The current toolset available for prototyping is vast. Nonetheless, there are a number of more popular tools used in developing prototypes, each with its own set of strengths and weaknesses.
- The OmniGroup (2008) has developed a diagramming application, OmniGraffle, that can be used to show basic functionality. OmniGraffle runs on the Macintosh platform. Intuitect (2008) has a product that can be used for modeling and documentation for “the creation of high-quality specifications”.
- Blueprint (2008) offers a product, Blueprint Requirements Center 2009, with is “is the industry’s first business analyst workbench designed specifically to optimize all phases of the requirements definition lifecycle.”
- Serena (2008) offers a product, called Serena Composer, which emphasizes visual prototyping for enterprise applications.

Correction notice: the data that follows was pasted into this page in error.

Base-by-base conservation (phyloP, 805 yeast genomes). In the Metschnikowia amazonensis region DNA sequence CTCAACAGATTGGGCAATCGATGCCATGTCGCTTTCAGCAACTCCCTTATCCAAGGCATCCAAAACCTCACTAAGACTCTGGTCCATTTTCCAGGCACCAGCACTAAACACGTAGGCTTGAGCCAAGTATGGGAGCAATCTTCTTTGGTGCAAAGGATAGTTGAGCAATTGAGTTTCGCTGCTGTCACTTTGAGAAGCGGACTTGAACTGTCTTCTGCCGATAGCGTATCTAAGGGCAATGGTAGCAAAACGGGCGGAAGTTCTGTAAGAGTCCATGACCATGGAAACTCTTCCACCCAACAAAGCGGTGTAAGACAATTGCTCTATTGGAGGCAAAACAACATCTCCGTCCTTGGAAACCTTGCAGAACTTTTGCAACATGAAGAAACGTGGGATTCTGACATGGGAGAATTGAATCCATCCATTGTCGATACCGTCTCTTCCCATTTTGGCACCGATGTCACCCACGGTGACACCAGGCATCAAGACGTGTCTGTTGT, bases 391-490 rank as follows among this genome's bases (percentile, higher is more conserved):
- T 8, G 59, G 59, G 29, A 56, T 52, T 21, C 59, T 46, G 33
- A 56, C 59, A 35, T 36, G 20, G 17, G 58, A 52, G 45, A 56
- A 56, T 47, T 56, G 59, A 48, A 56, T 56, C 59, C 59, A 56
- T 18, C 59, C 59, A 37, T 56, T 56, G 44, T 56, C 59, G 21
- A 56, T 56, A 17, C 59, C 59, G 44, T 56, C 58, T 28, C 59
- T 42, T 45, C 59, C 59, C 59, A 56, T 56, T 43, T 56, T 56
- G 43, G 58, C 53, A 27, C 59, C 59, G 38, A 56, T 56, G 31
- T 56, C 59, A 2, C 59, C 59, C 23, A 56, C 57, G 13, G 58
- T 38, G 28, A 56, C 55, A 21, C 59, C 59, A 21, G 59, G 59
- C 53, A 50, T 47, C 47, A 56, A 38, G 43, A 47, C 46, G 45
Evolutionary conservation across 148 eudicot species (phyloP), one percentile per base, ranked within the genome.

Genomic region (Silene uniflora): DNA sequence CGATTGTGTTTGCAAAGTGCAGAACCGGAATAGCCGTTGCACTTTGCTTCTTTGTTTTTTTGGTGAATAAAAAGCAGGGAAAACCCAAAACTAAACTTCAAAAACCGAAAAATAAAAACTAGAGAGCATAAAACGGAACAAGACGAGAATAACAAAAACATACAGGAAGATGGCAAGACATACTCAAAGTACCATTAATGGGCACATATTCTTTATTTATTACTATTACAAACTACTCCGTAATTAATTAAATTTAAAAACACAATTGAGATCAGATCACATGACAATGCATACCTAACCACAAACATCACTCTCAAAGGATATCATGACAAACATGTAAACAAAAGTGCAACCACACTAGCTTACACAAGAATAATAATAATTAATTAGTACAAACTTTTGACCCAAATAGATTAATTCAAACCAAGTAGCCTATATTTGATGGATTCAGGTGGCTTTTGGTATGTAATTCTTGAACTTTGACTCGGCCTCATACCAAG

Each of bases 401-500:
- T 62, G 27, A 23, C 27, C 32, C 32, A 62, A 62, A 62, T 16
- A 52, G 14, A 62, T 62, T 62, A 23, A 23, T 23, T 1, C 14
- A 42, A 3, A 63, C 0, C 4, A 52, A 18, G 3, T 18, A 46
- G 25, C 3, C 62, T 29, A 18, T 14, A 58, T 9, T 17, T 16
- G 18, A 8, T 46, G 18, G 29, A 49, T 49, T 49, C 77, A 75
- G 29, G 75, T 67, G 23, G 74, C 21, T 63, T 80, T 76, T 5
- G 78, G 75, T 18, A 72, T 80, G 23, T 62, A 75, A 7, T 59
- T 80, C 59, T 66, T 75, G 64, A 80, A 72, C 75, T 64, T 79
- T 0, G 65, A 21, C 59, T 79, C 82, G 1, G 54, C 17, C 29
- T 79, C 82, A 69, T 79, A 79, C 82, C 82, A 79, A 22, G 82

- iRise (2008) offers a prototyping product that aims to provide a prototype that is highly representative of the final product.
- Elegance Technologies (2008) offers Lucid Spec, which is geared toward rapid prototyping, through design, simulation, and user-interface description capturing.
- With ActionScript 3.0 (a product of Adobe), functional prototypes can be created. Furthermore, Adobe products offer powerful graphics tool, such as PhotoShop, which can be used to enhance the user-interface prototype process.
- Axure’s tool, Axure RP Pro 5, is widely used for “rapidly creating wireframes, prototypes and specifications for applications and web sites” (Axure, 2008).
- Microsoft’s Visio can also be used to develop prototypes. According to Olsen (2008):
“The reason why Visio is the favourite prototyping tool of many interaction designers is because of its ready-made interface objects,” Thus, because Visio is a Microsoft product, many of the familiar window’s objects (i.e., menus, buttons, etc.) are readily available.
Each of the aforementioned products is part of the current toolset available in prototype creation. These products enhance the analyst-customer experience in prototype creation, which assists in the collection of requirements. With the ease of use of these tools, more time can be spent focusing on the context of the requirements. Stary (2000) emphasized the importance of context (i.e., as it facilitates user-centered design) during prototype creation.